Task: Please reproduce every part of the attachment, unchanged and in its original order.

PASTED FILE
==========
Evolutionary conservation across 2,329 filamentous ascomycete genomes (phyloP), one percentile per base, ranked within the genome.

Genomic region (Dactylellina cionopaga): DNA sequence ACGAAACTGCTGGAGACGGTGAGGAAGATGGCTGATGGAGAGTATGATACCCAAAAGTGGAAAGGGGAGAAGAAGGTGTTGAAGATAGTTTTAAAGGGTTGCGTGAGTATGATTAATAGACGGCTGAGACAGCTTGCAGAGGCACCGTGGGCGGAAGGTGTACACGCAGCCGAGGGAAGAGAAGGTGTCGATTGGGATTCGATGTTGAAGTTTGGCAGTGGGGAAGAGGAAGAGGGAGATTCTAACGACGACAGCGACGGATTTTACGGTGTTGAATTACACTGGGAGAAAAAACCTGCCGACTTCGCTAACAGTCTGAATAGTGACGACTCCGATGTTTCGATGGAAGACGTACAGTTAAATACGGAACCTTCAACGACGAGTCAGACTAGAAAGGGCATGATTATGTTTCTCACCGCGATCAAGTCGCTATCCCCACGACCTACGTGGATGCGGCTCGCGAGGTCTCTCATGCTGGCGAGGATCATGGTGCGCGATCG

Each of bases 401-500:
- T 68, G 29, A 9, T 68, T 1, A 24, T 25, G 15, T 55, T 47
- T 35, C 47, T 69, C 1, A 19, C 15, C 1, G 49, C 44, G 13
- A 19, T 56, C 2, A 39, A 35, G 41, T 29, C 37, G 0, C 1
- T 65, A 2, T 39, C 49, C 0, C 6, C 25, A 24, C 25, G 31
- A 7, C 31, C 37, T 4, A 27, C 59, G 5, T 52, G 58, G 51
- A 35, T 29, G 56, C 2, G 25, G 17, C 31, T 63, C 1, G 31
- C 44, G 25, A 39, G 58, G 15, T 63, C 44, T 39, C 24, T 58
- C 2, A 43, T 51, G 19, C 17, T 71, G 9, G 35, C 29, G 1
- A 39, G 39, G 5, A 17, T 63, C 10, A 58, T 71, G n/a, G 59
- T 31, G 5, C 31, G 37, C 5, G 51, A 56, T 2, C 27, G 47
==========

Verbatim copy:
Evolutionary conservation across 2,329 filamentous ascomycete genomes (phyloP), one percentile per base, ranked within the genome.

Genomic region (Dactylellina cionopaga): DNA sequence ACGAAACTGCTGGAGACGGTGAGGAAGATGGCTGATGGAGAGTATGATACCCAAAAGTGGAAAGGGGAGAAGAAGGTGTTGAAGATAGTTTTAAAGGGTTGCGTGAGTATGATTAATAGACGGCTGAGACAGCTTGCAGAGGCACCGTGGGCGGAAGGTGTACACGCAGCCGAGGGAAGAGAAGGTGTCGATTGGGATTCGATGTTGAAGTTTGGCAGTGGGGAAGAGGAAGAGGGAGATTCTAACGACGACAGCGACGGATTTTACGGTGTTGAATTACACTGGGAGAAAAAACCTGCCGACTTCGCTAACAGTCTGAATAGTGACGACTCCGATGTTTCGATGGAAGACGTACAGTTAAATACGGAACCTTCAACGACGAGTCAGACTAGAAAGGGCATGATTATGTTTCTCACCGCGATCAAGTCGCTATCCCCACGACCTACGTGGATGCGGCTCGCGAGGTCTCTCATGCTGGCGAGGATCATGGTGCGCGATCG

Each of bases 401-500:
- T 68, G 29, A 9, T 68, T 1, A 24, T 25, G 15, T 55, T 47
- T 35, C 47, T 69, C 1, A 19, C 15, C 1, G 49, C 44, G 13
- A 19, T 56, C 2, A 39, A 35, G 41, T 29, C 37, G 0, C 1
- T 65, A 2, T 39, C 49, C 0, C 6, C 25, A 24, C 25, G 31
- A 7, C 31, C 37, T 4, A 27, C 59, G 5, T 52, G 58, G 51
- A 35, T 29, G 56, C 2, G 25, G 17, C 31, T 63, C 1, G 31
- C 44, G 25, A 39, G 58, G 15, T 63, C 44, T 39, C 24, T 58
- C 2, A 43, T 51, G 19, C 17, T 71, G 9, G 35, C 29, G 1
- A 39, G 39, G 5, A 17, T 63, C 10, A 58, T 71, G n/a, G 59
- T 31, G 5, C 31, G 37, C 5, G 51, A 56, T 2, C 27, G 47